"I'm outraged, and you should be too. This entire nation should be outraged," said El Paso, Sheriff Richard Wiles in the wake of a mass shooting at a Walmart ending more than 20 lives.
I suspect like many Americans, I am still a bit numb with the horrific news of the latest two back to back mass shootings, still ringing in the ears of local law enforcement in the border town of El Paso, Texas as well as in the heart of Ohio, Dayton. And as advocates on both sides of the gun control debate line up and open fire on each other across online spaces...I sit and wonder if this too isn't part of the division these shooters want to foment? A race war? A new civil war?
Another young white male, another 'manifesto,' more than 30 innocent lives lost, dozens more injured...and where/when does it end? No one really has an answer for that, so perhaps we should try harder to determine where this is all beginning.
I have spent in my volunteer life, much of the past few decades remaining engaged with college students, both through my alma mater, the Grady School of Journalism at the University of Georgia, as well as through my college fraternity, Phi Kappa Tau, at both the local and national levels. Where much of college life remains the same, as campus culture and society evolve, I've noted a significantly general softening among my younger male counter-parts on most college campuses today, which has at times caused me both pause and concern.
Alienation, non-socialization and remaining a virgin against one's will or life plans are powerful seeds planted towards building resentment and hatred. Who is to blame? How to reassert or change one's status? It's not difficult to see a pattern to fame and glory and even some degree of notoriety playing out an afternoon of Fortnite in the real world.
For those unfamiliar, Fortnite (created in 2017) is an online video gaming platform with three separate games, each played by millions. Fortnite Battle Royale, which can be played simultaneously by as many as 100, pits player against player in a battle of survival of the fittest, ending when all but one player has been eliminated or killed. I have walked in on a few groups playing this game with great passion and enthusiasm, the gun play and swearing might only be louder at a convention among mercenaries of war.
There will again be talk of gun control reform. However, Chicago, Illinois, with some of the most stringent gun laws in the nation, and also one of the world's highest rates of murder and violent crime, experienced dozens of separate shootings and nearly 40 deaths the same horrific weekend. Yes, we can revisit the law, but isn't it time we also re-visit how we raise our young men?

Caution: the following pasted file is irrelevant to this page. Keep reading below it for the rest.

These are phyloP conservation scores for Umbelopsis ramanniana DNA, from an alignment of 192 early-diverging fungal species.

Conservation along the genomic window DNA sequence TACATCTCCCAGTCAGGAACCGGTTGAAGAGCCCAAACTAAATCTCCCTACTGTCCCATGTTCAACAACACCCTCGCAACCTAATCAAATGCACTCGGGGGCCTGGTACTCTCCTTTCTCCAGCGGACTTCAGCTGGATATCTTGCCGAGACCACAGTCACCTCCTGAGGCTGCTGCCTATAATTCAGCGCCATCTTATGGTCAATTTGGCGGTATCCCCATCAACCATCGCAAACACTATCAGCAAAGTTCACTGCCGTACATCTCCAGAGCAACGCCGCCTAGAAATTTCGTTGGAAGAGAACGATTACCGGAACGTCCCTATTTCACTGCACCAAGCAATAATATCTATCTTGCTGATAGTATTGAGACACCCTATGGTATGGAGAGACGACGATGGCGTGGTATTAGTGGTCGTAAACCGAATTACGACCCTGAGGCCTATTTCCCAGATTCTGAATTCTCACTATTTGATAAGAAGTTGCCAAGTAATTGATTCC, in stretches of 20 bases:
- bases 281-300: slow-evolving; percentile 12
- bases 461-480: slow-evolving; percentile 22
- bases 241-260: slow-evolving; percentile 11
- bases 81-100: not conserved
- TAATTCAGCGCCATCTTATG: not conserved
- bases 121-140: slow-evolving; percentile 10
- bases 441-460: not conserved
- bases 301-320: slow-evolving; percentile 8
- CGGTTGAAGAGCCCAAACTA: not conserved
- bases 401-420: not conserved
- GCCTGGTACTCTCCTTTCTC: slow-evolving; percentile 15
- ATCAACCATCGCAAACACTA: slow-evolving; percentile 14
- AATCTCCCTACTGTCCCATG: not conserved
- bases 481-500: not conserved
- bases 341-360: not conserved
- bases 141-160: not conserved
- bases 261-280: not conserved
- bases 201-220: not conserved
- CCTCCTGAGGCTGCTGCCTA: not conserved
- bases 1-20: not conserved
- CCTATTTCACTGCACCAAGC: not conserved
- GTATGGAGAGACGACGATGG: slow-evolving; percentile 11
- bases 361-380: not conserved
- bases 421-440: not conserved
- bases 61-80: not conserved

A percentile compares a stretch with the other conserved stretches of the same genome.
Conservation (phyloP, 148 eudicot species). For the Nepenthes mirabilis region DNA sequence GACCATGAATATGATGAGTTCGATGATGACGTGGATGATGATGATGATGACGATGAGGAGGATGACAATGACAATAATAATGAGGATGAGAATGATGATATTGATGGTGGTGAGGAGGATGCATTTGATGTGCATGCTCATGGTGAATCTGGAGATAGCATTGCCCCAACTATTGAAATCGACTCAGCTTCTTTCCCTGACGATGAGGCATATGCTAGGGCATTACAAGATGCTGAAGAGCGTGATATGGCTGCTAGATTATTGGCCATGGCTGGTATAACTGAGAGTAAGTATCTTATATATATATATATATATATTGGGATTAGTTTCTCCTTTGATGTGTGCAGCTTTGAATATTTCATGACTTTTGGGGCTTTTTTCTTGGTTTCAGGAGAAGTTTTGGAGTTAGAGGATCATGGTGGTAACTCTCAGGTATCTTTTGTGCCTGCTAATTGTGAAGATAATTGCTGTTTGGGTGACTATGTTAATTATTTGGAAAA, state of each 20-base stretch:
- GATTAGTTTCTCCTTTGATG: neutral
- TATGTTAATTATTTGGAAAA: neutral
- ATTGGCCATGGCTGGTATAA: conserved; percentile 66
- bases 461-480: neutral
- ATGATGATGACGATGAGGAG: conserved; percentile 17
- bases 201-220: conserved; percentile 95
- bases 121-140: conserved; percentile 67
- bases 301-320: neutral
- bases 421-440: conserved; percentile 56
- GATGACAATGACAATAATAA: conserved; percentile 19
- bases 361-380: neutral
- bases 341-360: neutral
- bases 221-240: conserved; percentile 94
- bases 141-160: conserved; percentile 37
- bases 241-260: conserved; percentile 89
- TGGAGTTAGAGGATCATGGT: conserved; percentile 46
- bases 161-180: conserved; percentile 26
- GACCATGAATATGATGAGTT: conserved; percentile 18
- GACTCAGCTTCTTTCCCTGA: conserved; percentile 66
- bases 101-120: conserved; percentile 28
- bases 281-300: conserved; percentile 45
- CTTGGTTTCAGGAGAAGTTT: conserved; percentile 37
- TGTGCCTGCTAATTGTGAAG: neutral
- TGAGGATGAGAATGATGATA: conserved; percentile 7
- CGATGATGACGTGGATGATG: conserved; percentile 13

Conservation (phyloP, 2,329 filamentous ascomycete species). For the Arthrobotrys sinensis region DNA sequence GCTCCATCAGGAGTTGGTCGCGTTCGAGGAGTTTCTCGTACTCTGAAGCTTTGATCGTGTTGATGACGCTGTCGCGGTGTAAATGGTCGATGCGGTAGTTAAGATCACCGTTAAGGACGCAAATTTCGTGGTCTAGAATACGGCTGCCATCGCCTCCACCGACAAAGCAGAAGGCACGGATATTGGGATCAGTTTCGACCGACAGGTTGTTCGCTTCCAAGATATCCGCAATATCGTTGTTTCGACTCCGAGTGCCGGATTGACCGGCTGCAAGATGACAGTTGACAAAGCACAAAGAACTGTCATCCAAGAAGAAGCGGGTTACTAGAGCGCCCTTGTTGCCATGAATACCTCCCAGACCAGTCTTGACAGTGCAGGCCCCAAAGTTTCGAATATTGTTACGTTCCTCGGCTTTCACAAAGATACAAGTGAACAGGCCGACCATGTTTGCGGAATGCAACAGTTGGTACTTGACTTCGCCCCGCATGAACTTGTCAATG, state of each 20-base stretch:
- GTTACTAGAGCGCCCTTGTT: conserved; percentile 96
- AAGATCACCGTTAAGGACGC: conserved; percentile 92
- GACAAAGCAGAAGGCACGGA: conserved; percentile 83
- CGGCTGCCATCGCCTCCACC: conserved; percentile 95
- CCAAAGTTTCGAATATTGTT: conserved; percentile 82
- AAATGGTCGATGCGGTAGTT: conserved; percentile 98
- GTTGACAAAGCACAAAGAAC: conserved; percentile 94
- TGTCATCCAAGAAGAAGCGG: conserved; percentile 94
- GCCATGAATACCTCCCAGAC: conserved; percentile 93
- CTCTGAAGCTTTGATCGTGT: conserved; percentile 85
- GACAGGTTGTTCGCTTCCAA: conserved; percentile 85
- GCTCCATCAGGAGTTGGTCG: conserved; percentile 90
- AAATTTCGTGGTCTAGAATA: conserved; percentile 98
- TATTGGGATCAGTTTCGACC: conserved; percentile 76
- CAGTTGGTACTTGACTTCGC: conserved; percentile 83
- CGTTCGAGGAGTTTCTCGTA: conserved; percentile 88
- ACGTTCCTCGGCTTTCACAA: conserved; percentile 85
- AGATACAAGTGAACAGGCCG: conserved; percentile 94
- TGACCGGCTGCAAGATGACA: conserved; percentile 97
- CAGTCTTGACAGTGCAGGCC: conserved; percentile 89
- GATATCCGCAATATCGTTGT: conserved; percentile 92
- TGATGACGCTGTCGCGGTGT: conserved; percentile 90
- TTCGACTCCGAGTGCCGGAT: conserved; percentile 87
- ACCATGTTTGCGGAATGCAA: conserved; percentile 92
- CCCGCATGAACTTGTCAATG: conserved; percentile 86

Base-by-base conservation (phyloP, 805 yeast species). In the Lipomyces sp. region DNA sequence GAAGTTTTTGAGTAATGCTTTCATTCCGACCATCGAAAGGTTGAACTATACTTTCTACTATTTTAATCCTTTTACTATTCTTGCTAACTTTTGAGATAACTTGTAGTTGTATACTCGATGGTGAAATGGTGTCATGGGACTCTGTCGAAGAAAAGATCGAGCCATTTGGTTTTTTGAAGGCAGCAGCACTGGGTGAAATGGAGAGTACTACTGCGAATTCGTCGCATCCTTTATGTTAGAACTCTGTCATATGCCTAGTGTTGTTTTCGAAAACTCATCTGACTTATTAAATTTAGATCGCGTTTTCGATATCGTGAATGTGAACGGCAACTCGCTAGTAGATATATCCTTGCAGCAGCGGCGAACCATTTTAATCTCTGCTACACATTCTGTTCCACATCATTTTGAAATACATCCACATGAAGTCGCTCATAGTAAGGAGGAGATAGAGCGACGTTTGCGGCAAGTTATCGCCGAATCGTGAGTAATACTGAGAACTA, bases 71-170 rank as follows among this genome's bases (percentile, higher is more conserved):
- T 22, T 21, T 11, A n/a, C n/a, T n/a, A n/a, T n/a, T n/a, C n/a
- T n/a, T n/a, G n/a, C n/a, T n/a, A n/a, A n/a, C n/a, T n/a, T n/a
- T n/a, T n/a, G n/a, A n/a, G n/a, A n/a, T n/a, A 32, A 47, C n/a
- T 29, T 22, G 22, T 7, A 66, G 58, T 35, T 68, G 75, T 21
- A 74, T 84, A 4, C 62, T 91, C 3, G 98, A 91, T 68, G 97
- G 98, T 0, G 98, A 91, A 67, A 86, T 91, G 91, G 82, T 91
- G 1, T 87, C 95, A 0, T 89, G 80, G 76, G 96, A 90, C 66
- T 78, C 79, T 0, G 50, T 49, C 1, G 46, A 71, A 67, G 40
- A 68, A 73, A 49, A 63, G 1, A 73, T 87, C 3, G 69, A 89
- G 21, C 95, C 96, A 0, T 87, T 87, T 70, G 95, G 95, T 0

I did not walk six miles to school, through the snow each day, barefooted...but household chores, mowing our lawn and part-time jobs became routine during what would have then been middle school years. Real life lessons of adversity, work ethic, dues paying, conflict resolution and accepting constructive criticism had all been learned well before the middle of high school.
As a late Baby Boomer, we were also towards the end of the Selective Service and potential draft, which I'm not suggesting be re-instated, however I can see great benefit in renewing discussions of a year or two of national service work just after high school. As with serving in our nation's military, the common duty, common mission and shared surroundings might help serve as a great equalizer.
We are yet entering fall of this year, and 125 Americans have already lost their lives in mass shootings. As schools start back, how many children are heading to their classrooms in fear, and how many parents are wondering if they have done enough to prepare their offspring for sudden attack?
Whether or not you agree with it taking the whole village to raise a child, I'll wager a majority of you can well remember when your neighbors almost all knew one and other, and at times came to assist without ever being asked. Conflict is a part of life, and building coping skills for such challenges are as important as developing coordination, balance and muscle strength for sport.
It is time for a national conversation and determining the root causes of this plague. If the Ebola virus or some other virulent strain attacked and killed a few hundred Americans in a period of months, we would fight back with all of our national will and unlimited resources. Finding this cure may take a bit longer, but certainly there are steps we can begin to take as soon as today to move us in a better and safer direction. Our sympathies and condolences to those grieving the lives lost. And prayers do matter as well.